The thermometer reads minus 15 °C (5 °F) and the air is thin on a 3,500 m (11,500 ft.) altitude. But the panorama is impressive.
Inauen-Schätti: Safety? Recharge! Priming an avalanche guard
Priming an avalanche guard
Every year, INAUEN-SCHÄTTI‘s avalanche protection experts charge some 30 avalanche guards with fresh explosive. Recharging in often harsh conditions is tough work for tough guys.
It is into an ice-cold breeze that Jürg Knobel steps out of the HELI-Tirol chopper on the Weißseespitze Mountain in Kaunertal, Austria. The Swiss avalanche protection specialist INAUEN-SCHÄTTI’s master blaster is on a very special mission today. Together with local explosives expert Simon Auer, Knobel will prime an LW5400 avalanche guard. The thermometer reads minus 15 °C (5 °F) and the air is thin on a 3,500 m (11,500 ft.) altitude. There is a strong easterly wind.
In spite of these harsh conditions, the two men are pursuing their task with vigor. Avalanche protection is a lifetime calling for Knobel. With his colleagues at INAUEN-SCHÄTTI, he keeps developing new and advanced protection systems. Auer wants his Kaunertal ski resort to remain safe, so he follows precisely the instructions given by the more senior expert. One of the reasons is that INAUENSCHÄTTI only supervises the initial priming, after that the ski resort operators should be able to recharge the avalanche guard themselves.
INAUEN-SCHÄTTI blaster Jürg Knobel recharging with RimonT1 explosive
Expert Simon Auer puts the charges into the tubes (left) before bringing in the five Kilogram charges (right).
Detonator caps are attached, the explosive is primed.
On a monitor at the base station (left), the master blaster can observe the avalanche guard charging (right).
The avalanche guard is an autonomous system. Its ignition generator is charged using the solar panels mounted on top.
Triggering avalanches conveniety from the sofa
But why should Kaunertaler Gletscherbahnen go through this trouble year after year? Would it not be more comfortable to blast avalanches from helicopters like before? Not necessarily, as the INAUENSCHÄTTI avalanche guard comes with a number of advantages. One is that the blaster can trigger the shots conveniently by radio remote control from a computer located at the base station.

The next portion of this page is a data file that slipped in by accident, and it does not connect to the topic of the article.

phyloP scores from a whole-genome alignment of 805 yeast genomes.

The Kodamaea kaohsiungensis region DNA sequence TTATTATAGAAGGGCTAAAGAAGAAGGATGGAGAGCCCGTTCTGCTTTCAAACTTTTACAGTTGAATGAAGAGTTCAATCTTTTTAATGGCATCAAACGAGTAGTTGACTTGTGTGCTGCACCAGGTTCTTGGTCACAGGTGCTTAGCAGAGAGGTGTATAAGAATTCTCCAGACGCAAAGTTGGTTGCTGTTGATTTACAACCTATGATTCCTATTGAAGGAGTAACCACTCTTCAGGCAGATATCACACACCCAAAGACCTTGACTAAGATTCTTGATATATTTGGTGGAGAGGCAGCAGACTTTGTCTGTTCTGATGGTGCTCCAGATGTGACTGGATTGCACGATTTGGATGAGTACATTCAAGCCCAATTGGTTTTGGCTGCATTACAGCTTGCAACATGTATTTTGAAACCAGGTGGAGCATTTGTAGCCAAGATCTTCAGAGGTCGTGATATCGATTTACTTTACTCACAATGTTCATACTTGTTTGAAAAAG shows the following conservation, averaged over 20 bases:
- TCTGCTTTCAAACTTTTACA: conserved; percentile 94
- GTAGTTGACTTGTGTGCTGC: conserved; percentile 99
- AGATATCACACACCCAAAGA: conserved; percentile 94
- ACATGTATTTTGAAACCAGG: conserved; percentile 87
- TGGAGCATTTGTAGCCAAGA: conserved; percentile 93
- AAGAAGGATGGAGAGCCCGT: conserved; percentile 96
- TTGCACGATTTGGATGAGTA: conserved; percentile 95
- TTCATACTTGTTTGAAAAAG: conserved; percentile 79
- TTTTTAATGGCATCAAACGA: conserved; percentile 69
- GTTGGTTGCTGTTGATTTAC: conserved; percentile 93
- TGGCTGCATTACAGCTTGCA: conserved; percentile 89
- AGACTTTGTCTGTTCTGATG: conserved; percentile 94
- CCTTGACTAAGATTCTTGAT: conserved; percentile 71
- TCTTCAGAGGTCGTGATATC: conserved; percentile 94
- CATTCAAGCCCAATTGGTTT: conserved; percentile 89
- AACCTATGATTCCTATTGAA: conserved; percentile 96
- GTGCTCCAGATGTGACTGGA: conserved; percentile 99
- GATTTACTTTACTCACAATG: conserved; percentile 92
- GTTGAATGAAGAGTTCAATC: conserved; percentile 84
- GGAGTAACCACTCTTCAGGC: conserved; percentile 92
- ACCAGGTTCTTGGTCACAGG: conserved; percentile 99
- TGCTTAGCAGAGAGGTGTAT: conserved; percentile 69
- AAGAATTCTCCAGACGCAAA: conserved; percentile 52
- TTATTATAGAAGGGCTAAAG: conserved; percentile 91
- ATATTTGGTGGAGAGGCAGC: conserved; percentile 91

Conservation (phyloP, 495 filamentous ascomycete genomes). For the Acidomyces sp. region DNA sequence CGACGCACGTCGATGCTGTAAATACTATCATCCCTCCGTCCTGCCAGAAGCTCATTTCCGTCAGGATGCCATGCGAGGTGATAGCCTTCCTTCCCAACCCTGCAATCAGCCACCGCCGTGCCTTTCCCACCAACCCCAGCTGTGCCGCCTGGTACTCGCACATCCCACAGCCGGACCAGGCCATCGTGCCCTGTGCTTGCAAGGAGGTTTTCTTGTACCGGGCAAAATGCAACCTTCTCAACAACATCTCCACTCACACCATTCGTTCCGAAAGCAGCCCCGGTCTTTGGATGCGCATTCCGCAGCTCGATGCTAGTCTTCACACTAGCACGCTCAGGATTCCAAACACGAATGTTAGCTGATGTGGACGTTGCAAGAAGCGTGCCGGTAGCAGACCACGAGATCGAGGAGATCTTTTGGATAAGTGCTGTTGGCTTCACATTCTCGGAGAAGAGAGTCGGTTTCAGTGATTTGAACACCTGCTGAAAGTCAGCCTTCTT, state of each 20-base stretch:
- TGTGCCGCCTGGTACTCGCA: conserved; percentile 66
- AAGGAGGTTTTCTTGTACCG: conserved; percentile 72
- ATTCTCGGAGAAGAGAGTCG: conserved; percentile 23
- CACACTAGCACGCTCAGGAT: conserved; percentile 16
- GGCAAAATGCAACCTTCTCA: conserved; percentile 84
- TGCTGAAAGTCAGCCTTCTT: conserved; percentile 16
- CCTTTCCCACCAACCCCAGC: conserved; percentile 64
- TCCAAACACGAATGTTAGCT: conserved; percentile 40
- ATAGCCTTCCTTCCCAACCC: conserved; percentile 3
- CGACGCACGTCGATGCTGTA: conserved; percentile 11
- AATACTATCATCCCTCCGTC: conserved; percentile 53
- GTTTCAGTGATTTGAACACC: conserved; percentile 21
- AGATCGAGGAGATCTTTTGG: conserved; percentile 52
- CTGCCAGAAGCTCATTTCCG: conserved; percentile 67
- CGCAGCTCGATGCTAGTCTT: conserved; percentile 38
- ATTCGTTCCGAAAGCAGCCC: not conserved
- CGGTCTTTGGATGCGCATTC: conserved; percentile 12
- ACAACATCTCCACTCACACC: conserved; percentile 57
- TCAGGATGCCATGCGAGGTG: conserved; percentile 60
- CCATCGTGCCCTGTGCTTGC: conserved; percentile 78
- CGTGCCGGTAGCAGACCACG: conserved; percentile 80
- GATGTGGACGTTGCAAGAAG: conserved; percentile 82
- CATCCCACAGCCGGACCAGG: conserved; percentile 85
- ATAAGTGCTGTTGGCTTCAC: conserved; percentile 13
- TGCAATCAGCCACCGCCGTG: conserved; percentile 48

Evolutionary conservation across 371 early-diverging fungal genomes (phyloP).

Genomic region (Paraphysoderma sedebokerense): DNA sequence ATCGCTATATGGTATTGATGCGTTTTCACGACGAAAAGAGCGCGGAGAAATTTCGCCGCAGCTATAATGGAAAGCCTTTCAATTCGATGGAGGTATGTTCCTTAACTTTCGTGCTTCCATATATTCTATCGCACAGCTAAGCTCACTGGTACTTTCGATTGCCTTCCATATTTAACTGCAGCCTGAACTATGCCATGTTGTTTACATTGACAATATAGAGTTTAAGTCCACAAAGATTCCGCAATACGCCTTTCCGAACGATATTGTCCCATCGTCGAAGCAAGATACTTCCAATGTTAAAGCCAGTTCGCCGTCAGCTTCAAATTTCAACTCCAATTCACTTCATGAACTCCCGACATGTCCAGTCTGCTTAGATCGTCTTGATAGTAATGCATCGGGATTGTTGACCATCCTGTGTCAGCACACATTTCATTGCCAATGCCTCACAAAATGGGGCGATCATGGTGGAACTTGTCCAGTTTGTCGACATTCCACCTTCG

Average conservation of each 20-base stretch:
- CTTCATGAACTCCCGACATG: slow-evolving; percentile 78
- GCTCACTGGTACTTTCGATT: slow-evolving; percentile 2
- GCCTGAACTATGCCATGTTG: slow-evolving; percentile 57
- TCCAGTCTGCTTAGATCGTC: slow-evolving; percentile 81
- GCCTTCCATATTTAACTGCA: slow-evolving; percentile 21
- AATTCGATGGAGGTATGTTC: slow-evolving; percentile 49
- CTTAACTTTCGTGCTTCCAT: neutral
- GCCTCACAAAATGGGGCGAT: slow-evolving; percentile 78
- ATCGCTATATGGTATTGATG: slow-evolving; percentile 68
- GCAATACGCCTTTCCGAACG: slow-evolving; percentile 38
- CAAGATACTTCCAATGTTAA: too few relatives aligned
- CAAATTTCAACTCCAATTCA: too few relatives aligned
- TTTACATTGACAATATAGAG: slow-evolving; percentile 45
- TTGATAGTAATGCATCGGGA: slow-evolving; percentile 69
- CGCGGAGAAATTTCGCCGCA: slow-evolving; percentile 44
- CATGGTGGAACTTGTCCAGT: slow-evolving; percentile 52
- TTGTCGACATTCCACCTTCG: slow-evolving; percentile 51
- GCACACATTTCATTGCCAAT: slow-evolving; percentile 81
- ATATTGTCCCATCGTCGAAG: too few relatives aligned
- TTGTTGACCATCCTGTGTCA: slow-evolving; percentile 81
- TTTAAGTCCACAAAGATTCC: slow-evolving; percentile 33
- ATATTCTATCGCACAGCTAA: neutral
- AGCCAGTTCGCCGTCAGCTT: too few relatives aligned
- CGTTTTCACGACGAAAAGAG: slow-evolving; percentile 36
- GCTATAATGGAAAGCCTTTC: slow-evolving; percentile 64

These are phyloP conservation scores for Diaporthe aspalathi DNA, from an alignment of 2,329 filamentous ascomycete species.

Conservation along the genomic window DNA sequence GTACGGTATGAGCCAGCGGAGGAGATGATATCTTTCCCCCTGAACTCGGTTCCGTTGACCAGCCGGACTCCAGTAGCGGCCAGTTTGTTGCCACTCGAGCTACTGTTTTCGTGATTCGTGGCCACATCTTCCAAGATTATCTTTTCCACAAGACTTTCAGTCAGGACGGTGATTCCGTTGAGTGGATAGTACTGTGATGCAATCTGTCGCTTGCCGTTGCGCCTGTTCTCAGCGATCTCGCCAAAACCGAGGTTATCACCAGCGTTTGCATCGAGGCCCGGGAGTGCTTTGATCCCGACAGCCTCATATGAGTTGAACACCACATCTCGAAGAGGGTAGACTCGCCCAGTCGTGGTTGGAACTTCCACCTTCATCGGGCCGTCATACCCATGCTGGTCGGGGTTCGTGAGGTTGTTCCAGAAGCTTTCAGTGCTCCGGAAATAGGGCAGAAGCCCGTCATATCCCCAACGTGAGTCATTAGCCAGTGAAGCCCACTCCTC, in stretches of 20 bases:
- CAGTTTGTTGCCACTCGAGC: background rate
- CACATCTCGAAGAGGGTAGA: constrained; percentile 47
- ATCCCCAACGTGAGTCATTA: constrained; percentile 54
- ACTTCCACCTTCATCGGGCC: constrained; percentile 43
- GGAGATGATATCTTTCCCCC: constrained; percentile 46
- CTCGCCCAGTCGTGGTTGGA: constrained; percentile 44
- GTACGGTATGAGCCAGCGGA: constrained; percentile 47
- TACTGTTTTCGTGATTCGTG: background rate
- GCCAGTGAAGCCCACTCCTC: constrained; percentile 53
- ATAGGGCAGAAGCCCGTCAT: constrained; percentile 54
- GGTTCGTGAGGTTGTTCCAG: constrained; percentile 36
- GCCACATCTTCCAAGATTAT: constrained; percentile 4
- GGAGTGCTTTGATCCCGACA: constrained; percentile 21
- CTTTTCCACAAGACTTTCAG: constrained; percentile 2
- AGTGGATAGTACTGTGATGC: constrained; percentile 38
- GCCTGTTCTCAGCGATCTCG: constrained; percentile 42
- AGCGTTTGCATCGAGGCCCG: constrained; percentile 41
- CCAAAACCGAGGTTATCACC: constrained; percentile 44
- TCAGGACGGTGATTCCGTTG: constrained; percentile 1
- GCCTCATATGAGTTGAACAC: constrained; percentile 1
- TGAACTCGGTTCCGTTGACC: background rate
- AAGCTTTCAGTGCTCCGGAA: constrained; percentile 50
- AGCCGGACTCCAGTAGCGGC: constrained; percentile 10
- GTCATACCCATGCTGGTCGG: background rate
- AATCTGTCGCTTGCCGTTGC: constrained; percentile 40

“Through the computer network, even triggering the shots from a sofa would be possible, but of course only with the right security codes”, says Knobel. This radio controlled triggering facilitates shots without latency, without costly helicopter flights and in all kinds of weather. “This facilitates a continuous snow reduction. As soon as there is fresh snow, we can shoot”, Knobel states. The two throwing boxes can also be readjusted in case new blasting points are required.
When the hatch opens, shots can be fired.
Step by step to primed explosives
The master blaster has just inserted ten charges into the empty tubes, each filled with 70 grams of gunpowder and is now waiting for the helicopter to deliver five Kilogram charges. In theory, the explosives boxes could be primed at the valley bottom and the avalanche guard could be flown up fused to its deployment point, but INAUEN-SCHÄTTI objects to this practice for safety reasons.
“We do not like the idea of primed explosives under a helicopter“, says Knobel while crimping detonator caps to the charges meanwhile been delivered, priming the RimonT1 explosive. After connecting the detonation fuse to the cap, the avalanche guard is ready for action.
The master blaster triggers the shots conveniently with a click of the mouse. Photos: Surrer/SI
Fast charging, fast installation
Recharging is completed in a very short time, Knobel and Auer spent only half an hour at the avalanche guard. Installation of the empty avalanche guard is usually similarly fast. Including trial shots, installing the avalanche protection installation usually takes one and a half hours. This is achieved by the system’s building block architecture. The founding plate doubles as a template for the rock bolts to which blasting boxes, stands and solar panels are easily attached.
The plate also reduces concrete consumption to three or four sacks. INAUEN-SCHÄTTI always finds the ideal location for the avalanche guard falling back on local operators’ knowledge. Ideally, both detonation points are at an equal short distance from the avalanche guard. This ensures a stable trajectory and facilitates the use of identical charges.
Software visualizes succes
The LW5400 can now fire twenty shots before it needs recharging, ten shots for each box and therefore ten shots per blasting point. This is sufficient for an average winter. When the avalanche expert decides to shoot, the ignition generator is charged using the photovoltaic panels and batteries, the blasting box hatch is opened and the charges are triggered.
Depending on the amount of powder, they travel distances from 20 to 80 m (65 to 260 ft.). After 30 seconds, the charge explodes at the detonating point. INAUEN-SCHÄTTI software indicates the success of the blast on a monitor, visualizing data from a microphone and a seismic geophone each avalanche guard is equipped with.
In the future, blasters can ensure avalanche protection for ski slopes from the comfortable environment of an office, all thanks to people like Jürg Knobel and Simon Auer who have previously gone out in freezing temperatures to make our mountains safer.